As a philosopher, we have two separate problems here, one of which I've brought up on on the show before, which is, I once heard the ambassador from Pakistan say on a panel discussion, that America is the only country in which the phrase that is history, what they really mean is it's irrelevant. And so you're talking about a part of American history that happened 8090 years ago, 100 years ago, and lots of Americans are just going to brush that off. And one of the big differences I think, between America and Germany is this sense of the connection between history. Germans call it for Golan Heights fry for buyten, which is working off the past And and I know that you've written quite a bit about that. But then there's the second aspect, which is, a lot of these things are actions and responses to political pressure. But then at the same time you talk about communism, you talk about, you mentioned in passing john Rawls, his work and we will talk about Naomi Klein. So the the question want to ask is when when people are both resistant to history, and resistant to I'll call them ideologies or points of philosophical points of view. Is there a place for the philosophical discussion? Or does it all become real politics, it just become social political pressure that you respond to, and then the philosophy justifies it after the fact?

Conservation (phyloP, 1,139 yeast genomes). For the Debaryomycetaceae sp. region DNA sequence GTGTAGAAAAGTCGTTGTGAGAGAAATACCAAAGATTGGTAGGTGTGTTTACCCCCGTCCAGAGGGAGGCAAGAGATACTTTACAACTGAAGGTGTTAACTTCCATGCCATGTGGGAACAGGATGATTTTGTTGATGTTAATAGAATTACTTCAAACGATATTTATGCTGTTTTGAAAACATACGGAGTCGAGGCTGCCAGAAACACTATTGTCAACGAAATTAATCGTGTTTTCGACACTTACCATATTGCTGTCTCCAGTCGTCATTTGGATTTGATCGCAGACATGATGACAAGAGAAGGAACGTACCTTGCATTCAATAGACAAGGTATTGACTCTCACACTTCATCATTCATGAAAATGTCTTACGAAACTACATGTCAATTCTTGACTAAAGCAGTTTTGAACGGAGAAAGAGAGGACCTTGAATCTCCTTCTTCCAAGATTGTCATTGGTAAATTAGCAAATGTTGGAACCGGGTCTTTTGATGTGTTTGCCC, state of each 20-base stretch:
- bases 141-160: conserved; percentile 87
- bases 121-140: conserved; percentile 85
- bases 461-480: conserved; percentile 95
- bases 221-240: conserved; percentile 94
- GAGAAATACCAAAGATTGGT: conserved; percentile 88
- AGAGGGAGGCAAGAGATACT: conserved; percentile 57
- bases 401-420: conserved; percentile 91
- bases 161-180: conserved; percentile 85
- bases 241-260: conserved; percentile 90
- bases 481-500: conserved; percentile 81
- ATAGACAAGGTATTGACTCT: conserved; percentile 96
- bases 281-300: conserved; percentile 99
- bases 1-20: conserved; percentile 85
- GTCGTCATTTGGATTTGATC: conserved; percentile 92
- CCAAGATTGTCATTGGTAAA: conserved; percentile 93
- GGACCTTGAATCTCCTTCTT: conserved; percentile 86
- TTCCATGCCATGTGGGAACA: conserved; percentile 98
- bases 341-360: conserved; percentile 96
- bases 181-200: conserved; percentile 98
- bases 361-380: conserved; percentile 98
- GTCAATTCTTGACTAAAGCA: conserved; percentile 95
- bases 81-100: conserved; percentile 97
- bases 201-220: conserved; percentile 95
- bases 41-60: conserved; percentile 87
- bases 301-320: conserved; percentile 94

Well, I think ideas matter tremendously. I'm also not so sure that the cliche that Americans don't care about history is right or wrong. I like to Pakistani ambassadors quote, it's true that that phrase, its history. I spent a good year all told, going back to the deep south, when I was working on my book, learning from the Germans, because the point of that book was to look at the ways in which the Germans have responded over the past 75 years, to their guilt, shame, responsibility for World War Two, and to look at what Americans can learn from that, as we're realizing our history was not only a history of triumph, our history had some pretty awful pieces in it. And the things that you bury or repress, tend to come out in some pretty ugly ways. I think we've seen that very clearly in the last three years, but I I don't think I've ever been anywhere that is as conscious of its history as the American South. Now. They get their history wrong. Often, they have a nostalgic and many ways a bit false view of history, but they're obsessed with it. And, you know, if you look at what sells what kinds of books people read, what kinds of movies they watch, the Civil War, not only in the south is hugely interesting biographies of American historical figures. So I think I don't have numbers with me right now. But those are things that we're terribly interested in. So I'm not 100% sure that this is true. I mean, just think about, well, where you are. I have been through North Dakota, I think twice, but I can't say I spent any serious amount of time there. But just think about westerns think about the popularity of westerns. Now, a lot of westerns are problematic, of course, in that they ignored this heroic story of taming the West, that actually there were native peoples who were decimated, and whose rights and feelings weren't taken very seriously. But I mean, it is the classic American genre. It was pressing a version of history that people were looking at. So I I'm not sure that we're not interested in history. Besides the south, I've lived in the in the northeast, I mean, Yankee early Revolutionary War history. People are serious about that. I think there's a problem. There's certainly a problem the way we teach history in the schools, it's usually done in a very boring way. way that turns people off. And there is of course, a problem in the ways that we do this in popular cultural, though, I would say that movies and television series are getting better in showing us interesting historical material for which there's clearly an appetite. So I don't think it's quite as bad as the Pakistani Ambassador sees it.